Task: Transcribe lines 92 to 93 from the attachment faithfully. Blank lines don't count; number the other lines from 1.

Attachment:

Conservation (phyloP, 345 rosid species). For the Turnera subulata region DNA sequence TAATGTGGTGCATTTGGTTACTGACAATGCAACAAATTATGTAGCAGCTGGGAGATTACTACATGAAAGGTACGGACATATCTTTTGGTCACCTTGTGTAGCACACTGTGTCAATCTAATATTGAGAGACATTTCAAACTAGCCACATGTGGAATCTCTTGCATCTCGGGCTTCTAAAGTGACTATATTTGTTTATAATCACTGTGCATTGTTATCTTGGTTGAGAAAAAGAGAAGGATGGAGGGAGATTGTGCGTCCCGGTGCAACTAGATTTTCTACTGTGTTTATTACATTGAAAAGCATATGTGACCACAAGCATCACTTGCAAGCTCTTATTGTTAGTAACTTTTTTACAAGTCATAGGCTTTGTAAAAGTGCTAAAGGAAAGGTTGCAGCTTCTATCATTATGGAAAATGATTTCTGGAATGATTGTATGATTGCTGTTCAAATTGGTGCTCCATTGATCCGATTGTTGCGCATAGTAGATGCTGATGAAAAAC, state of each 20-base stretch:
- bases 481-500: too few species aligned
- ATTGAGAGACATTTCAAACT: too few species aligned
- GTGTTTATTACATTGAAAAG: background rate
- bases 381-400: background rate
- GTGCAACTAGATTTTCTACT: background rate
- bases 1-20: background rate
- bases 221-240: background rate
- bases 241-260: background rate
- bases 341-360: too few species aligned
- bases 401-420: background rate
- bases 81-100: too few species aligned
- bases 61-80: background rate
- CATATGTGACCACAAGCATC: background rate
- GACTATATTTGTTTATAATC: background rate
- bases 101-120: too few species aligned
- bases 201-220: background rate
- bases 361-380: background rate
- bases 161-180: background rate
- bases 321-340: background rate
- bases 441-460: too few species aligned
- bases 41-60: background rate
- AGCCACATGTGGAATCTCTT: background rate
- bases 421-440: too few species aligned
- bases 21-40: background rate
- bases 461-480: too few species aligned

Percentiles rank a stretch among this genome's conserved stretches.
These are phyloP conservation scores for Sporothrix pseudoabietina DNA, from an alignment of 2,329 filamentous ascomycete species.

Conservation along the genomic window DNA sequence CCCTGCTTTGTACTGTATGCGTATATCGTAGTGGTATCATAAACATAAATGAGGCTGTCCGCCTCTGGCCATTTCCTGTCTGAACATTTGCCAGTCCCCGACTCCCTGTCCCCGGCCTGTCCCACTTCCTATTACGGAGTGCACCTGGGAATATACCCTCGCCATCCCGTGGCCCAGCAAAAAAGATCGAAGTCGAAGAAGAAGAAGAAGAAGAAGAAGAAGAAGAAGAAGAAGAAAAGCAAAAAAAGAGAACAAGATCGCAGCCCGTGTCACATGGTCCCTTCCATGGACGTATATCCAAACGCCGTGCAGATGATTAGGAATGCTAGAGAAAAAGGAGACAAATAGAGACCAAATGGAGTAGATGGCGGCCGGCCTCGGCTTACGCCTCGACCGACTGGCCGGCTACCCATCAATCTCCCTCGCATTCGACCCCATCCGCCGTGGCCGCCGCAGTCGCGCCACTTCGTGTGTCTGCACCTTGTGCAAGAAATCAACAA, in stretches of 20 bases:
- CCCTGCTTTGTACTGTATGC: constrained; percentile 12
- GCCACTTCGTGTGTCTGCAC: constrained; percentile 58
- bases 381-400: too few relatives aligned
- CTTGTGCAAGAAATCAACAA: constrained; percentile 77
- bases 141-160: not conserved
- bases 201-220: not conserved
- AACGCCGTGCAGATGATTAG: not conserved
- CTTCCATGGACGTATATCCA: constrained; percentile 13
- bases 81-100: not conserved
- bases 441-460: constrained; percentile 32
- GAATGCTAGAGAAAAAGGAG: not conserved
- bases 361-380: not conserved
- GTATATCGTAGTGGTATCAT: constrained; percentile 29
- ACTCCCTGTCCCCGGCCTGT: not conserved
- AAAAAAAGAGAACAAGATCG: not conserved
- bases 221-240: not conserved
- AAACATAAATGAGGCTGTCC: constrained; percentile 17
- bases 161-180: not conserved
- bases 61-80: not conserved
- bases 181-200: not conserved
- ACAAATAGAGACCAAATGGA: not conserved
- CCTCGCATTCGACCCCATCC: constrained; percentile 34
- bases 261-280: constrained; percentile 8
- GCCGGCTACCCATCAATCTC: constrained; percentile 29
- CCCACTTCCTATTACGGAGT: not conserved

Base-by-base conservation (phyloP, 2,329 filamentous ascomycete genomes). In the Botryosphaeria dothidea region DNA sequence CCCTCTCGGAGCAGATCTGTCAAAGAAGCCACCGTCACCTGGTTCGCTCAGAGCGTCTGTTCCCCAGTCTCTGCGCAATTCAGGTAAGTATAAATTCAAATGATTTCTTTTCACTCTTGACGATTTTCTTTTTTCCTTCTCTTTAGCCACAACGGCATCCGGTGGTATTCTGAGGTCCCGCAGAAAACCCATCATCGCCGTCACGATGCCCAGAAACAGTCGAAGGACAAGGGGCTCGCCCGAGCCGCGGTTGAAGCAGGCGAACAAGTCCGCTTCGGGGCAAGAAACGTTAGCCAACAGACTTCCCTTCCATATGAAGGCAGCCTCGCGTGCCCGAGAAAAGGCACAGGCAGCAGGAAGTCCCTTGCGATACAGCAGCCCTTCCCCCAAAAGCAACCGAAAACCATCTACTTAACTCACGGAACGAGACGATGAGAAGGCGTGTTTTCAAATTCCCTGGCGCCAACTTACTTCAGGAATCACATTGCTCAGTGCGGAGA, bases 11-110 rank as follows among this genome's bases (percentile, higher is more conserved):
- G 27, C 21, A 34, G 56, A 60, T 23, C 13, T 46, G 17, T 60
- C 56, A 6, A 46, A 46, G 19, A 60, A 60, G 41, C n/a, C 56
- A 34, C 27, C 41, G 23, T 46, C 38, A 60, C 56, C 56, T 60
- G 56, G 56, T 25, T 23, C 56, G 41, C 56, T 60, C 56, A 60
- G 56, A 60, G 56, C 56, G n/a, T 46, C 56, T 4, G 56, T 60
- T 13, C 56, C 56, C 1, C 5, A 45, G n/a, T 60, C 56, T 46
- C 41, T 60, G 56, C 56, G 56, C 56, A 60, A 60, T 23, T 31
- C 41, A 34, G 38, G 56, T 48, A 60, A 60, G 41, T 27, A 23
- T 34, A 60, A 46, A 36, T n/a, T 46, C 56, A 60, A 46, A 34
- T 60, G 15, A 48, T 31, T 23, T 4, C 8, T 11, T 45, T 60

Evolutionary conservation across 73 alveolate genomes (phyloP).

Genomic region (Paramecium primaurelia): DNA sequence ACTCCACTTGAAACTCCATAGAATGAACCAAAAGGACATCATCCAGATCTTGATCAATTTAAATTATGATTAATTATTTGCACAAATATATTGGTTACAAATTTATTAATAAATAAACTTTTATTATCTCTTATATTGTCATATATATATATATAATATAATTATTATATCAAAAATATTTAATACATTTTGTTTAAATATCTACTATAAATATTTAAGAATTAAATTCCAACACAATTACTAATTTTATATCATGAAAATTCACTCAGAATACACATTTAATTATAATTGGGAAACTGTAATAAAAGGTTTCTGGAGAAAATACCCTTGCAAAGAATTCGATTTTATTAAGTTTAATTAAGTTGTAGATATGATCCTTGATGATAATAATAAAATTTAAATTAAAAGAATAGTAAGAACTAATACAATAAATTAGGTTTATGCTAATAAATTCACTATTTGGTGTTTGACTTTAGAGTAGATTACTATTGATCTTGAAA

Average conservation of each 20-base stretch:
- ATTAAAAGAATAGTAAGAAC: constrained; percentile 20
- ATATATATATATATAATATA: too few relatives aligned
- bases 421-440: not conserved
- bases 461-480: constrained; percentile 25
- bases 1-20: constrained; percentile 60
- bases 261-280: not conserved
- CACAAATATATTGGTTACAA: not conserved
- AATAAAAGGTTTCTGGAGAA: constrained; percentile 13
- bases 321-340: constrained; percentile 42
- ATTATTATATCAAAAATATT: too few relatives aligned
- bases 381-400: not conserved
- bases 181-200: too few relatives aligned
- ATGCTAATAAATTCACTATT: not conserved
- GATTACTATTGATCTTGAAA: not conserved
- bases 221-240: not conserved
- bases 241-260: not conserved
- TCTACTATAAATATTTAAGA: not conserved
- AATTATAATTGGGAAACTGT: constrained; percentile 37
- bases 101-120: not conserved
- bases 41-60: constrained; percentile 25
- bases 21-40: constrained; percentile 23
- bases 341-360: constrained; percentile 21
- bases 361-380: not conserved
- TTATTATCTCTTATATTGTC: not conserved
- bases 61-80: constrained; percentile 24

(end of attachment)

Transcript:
- TTATTATCTCTTATATTGTC: not conserved
- bases 61-80: constrained; percentile 24